ROCKTOPIA: A Classical (R)evolution
, a touring musical that stops at the State Theatre
on Thursday, April 13, features world-class vocalists and top rock musicians with the aim of celebrating “the combination of classical music and opera with classic rock.”
The show here will involve the locally based Contemporary Youth Orchestra
For co-founder Randall Craig Fleischer, who attended the Oberlin Conservatory of Music, the musical represents the culmination of a life-long pursuit.
“I’ve been doing rock fusion projects for pretty much my whole career, for 30 years or so,” says Fleischer via phone from Alaska where he works as music director/conductor of the Anchorage Symphony. He also serves as the music director/conductor of the Youngstown Symphony and the Hudson Valley Philharmonic. “I was a rock ’n’ roll fan from the beginning. I remember when ‘Stairway to Heaven’ was the top song on the Top 40 for I don’t know how many weeks. I’m old enough to remember those things. All the music that was classic rock was huge when I was a kid. I then became interested in classical music after singing in the high school choir.”
Fleischer says he tried to create a classical music meets rock musical when he was a freshman in high school. Later, he met ROCKTOPIA: A Classical (R)evolution
co-founder Rob Evan, and the two began collaborating.
“I met Rob Evan on a show we worked together called Broadway Rocks
,” he says. “Then, I invited him to Youngstown to sing with me in a project called Rock Fusion
. At the time, he was working on a show called Rock Tenor
. We were doing similar things. We’ve been friends this whole time. Rob came up with the name ROCKTOPIA: A Classical (R)evolution
, and we’ve been working on it for five years.”
The first performance took place in Youngstown with the Youngstown Symphony. Though the current show has changed some since that first performance, Fleischer says the present-day incarnation retains the original’s approach.
“Several of the same sequences that were in that show are in that show today,” Fleischer says. “The first show was an enormous success. Rob then brought in executive producer William Franzblau, and between the two of them they could get the interest from PBS, and we shot a special last year in Budapest and have been off and running.”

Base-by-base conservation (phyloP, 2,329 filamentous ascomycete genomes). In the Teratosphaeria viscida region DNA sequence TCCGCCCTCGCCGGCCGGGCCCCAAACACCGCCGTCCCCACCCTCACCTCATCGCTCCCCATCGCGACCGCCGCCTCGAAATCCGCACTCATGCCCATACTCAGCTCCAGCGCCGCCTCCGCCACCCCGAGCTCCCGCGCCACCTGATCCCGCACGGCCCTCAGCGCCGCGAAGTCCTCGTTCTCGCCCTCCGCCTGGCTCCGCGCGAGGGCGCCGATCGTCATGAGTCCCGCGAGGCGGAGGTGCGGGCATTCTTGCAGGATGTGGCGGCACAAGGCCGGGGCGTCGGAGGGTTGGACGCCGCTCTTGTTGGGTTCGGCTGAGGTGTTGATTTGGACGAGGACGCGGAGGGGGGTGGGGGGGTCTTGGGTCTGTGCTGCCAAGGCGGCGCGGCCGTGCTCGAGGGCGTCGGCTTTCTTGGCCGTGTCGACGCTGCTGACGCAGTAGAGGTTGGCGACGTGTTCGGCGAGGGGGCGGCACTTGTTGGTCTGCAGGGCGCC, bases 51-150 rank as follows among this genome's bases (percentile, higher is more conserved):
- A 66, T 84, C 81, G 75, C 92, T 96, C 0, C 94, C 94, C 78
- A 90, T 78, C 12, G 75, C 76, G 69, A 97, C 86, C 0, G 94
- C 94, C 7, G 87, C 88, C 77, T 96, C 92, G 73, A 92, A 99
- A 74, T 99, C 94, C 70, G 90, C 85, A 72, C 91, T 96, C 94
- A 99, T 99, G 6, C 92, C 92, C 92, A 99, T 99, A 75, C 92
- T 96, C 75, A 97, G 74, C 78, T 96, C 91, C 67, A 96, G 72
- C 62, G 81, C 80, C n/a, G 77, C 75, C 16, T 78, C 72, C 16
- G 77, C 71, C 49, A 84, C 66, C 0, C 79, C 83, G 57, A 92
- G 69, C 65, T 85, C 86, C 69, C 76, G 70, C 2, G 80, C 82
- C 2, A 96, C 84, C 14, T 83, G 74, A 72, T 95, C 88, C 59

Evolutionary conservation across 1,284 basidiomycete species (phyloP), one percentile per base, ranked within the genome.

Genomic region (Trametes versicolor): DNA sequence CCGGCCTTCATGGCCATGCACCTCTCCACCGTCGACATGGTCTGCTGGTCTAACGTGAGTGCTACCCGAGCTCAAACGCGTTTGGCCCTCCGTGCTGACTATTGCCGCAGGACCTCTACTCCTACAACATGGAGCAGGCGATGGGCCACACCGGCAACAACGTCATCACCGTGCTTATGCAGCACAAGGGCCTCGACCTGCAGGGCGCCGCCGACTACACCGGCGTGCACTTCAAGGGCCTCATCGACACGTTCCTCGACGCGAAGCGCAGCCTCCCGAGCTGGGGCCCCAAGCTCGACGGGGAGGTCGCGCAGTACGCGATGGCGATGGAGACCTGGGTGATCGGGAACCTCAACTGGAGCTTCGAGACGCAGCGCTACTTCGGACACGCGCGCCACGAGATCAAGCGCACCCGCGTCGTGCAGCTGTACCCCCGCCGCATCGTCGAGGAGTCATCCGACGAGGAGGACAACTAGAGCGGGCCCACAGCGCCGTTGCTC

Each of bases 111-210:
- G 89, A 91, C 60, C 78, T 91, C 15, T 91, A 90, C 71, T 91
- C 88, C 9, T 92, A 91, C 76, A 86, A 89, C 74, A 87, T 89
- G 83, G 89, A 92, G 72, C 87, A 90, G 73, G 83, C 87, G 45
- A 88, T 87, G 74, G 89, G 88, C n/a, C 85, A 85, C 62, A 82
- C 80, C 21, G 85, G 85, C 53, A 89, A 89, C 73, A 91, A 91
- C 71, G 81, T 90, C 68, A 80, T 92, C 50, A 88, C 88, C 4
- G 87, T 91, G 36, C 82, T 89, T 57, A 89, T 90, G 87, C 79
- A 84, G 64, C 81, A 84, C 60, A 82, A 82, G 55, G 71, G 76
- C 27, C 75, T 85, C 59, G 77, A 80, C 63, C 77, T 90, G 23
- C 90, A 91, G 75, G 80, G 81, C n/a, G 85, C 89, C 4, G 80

In Budapest, the group performed at the Budapest Opera, which Fleischer says is “an exact replica of the Paris Opera.”
“It’s one of the most beautiful classic music venues in the world,” he says. “To put in a big rock 'n' roll show in a gorgeous old 19th century opera house makes sense. The visual metaphor is clear as a bell. We are building a bridge between the two worlds.”
The group puts strings and horns on Queen's "We Are the Champions," Led Zeppelin's "Kashmir" and Pink Floyd's "On the Turning Away," and the show features music by classical composers such as Ludwig van Beethoven, George Frideric Handel, Wolfgang Amadeus Mozart, Sergei Rachmaninoff and Pyotr Ilyich Tchaikovsky and rock bands such as Foreigner, Heart, Journey, Styx, the Who and U2.
Evan sings in the group, and the cast also includes singers Ximena Borges, Chloe Lowery, Kimberly Nichole and Tony Vincent and musicians Alex Alexander, Henry Aronson, Tony Bruno, Mat Fieldes and Mairead Nesbitt. Nesbitt is a former fiddler for the group Celtic Woman, Evan and Lowery are both members of the progressive rock band Trans-Siberian Orchestra, and Nichole and Vincent both competed on the TV series The Voice
“Oh my God — they’re all really stars in their own right,” Fleischer says when asked about the cast. “They have a whole lot going on as individual artists. They have Broadway credits and things like that. We’re just really lucky that the chemistry between them, on stage and off, is so positive. It’s the same with the band. [Guitarist] Tony Bruno [who’s played with Enrique Iglesias, Rihanna, E K’naan, Karmin, Delta Goodrem] is a star. Music director Henry Aronson is an extremely accomplishd Broadway musical director and [drummer] Alex [Alexander] and [bassist] Mat [Fieldes] have careers as well.”
Fleischer says ROCKTOPIA: A Classical (R)evolution
works simply because the rock and classical worlds are “very similar.”
“Who knows where we’ll take this show in the future," he says, adding that Rocktopia 2
is a possibility as is Rocktopia Hip-hop
. “"It’s all about the expression. Both forms of music [classical and rock] are about passion and all the expressions of the human experience. The music is about emotion. I hope people are really moved and excited by the show.”
A concert that celebrates the combination of classical music and opera with classic rock,